“Our Father,” Jesus tells us to begin. What we go on to pray for emphasizes our common needs, our common experience, our common hopes, our common humanity. Our common vulnerabilities and foibles, too.
You’ll find no “me” or “mine” in the prayer Jesus taught. Just “us.” Just “our.” Just a foundational assumption, a core belief, that we are inextricably bound one to the other. And to God, of course.
By teaching us to use “we” language, Jesus helps us understand that in God’s realm, no one is excluded. No one falls outside the bounds of community because they’re doing just fine on their own, thank you very much, or because poor choices or challenging circumstances qualify them for social exile.
If “me” and “mine” are dangerous words, dangerous concepts, then Jesus implies, “we,” “our,” and “together” are helpful, necessary words that tip us toward the kingdom; they point us toward God’s dream for the human family.
It’s not just the Navajo who embrace this “all for one and one for all” ethos. Many cultures have and do. Throughout the ages and across the globe, many cultures have understood that we aren’t each left to our own devices in life. We belong to one another, even when we aren’t related.
Take the Senegalese soccer star, Sadio Mané, who makes millions annually playing for Liverpool. Rather than hoard his wealth, Mané gives substantial amounts away to people in his country. “Why would I want ten Ferraris, 20 diamond watches, or two planes? What will these objects do for me and for the world?”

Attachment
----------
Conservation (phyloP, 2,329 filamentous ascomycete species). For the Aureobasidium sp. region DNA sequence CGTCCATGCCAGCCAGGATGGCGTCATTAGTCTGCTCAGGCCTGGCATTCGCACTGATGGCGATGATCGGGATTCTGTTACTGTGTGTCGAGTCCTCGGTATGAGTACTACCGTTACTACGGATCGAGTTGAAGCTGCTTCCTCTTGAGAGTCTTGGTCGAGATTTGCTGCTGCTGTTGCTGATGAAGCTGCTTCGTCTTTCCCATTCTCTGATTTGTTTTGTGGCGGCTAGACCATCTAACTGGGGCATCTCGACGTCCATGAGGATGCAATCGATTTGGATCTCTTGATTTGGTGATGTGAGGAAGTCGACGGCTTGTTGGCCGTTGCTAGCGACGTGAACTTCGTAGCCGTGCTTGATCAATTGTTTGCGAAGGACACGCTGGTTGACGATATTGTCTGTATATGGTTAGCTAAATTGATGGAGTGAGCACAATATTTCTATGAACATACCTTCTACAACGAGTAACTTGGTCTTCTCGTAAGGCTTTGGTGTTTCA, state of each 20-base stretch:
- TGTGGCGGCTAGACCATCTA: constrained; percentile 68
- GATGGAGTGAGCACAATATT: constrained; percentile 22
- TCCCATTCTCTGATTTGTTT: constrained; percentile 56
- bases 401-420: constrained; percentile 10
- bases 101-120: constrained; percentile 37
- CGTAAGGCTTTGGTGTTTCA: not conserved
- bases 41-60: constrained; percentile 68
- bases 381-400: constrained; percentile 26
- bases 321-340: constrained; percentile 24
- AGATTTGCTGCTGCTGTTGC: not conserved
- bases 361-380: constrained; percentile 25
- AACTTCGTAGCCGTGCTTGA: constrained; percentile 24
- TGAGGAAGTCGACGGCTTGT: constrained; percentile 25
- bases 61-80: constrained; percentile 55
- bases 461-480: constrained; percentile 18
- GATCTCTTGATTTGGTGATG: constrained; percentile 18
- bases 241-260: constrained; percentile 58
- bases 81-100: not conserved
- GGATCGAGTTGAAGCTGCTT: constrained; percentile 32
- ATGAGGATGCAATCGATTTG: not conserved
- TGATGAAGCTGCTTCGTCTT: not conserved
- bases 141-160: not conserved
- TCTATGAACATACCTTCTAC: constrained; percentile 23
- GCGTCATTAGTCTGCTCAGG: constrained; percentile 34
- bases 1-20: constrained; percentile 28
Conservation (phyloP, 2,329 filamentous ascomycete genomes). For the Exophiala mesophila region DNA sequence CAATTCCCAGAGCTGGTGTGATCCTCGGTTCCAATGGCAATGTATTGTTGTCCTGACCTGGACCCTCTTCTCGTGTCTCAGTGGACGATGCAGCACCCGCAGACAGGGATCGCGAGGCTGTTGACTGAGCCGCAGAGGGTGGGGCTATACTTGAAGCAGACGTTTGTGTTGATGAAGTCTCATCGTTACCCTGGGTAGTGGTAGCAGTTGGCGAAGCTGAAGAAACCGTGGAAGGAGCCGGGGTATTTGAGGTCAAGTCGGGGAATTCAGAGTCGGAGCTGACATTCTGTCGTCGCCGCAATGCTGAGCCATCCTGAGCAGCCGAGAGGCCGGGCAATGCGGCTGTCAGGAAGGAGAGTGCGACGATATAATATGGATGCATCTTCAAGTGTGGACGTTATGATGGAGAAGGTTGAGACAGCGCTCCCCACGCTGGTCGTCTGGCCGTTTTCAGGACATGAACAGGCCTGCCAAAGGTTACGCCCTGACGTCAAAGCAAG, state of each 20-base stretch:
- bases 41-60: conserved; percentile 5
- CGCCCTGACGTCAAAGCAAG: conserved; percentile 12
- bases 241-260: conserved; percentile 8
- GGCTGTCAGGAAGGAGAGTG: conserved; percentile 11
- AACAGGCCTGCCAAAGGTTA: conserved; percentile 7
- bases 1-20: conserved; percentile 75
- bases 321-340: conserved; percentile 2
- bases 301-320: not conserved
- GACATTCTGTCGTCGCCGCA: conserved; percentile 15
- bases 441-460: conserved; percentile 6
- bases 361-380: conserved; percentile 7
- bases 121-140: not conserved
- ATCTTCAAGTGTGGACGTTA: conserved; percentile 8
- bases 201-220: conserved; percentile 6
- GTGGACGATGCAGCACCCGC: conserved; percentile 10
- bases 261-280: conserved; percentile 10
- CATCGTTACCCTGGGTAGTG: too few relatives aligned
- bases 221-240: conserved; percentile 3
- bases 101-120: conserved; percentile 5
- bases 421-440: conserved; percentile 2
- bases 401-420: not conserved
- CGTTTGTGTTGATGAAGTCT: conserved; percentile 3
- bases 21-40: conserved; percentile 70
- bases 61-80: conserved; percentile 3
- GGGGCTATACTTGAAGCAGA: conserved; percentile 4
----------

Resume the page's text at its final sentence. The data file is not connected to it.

“I was hungry, and I had to work in the field; I survived hard times, played [soccer] barefooted, I did not have an education and many other things, but today with what I earn thanks to [soccer], I can help my people. I built schools, a stadium; we provide clothes, shoes, food for people who are in extreme poverty.”
“In addition, I give 70 euros per month to all the people in a very poor region in Senegal, which contributes to their family economy. I do not need to display luxury cars, luxury homes, trips, and even planes. I prefer that my people receive a little of what life has given me.”
You and I might be inclined to call this charity. Mané and those like him call this being part of being human, part of belonging to the whole.
Whatever our net worth might be, whatever our worldly accomplishments, there is no getting around the fact that we have what we have and are who we are because of the genetic inheritances we have received, the investments others have made in us, and the invitations to participate in life which have come our way.
It’s an affront to God and everyone else to step out onto the porches of our lives, fling out our arms, and say what the man in Jesus’ parable said, “Look at what I did. Look at what I possess.”
Bless his heart, this is the deep wisdom in what Senator Bernie Sanders has tried to help our bootstrap-believing nation grasp. Those blessed with great wealth have created that wealth not simply because they are clever and connected, not simply because they have been determined and strategic. The rich have what they have because the rest of us have enabled them to succeed, Bernie keeps reminding us. In one way or another, we have all helped underwrite the prosperity of the wealthiest Americans.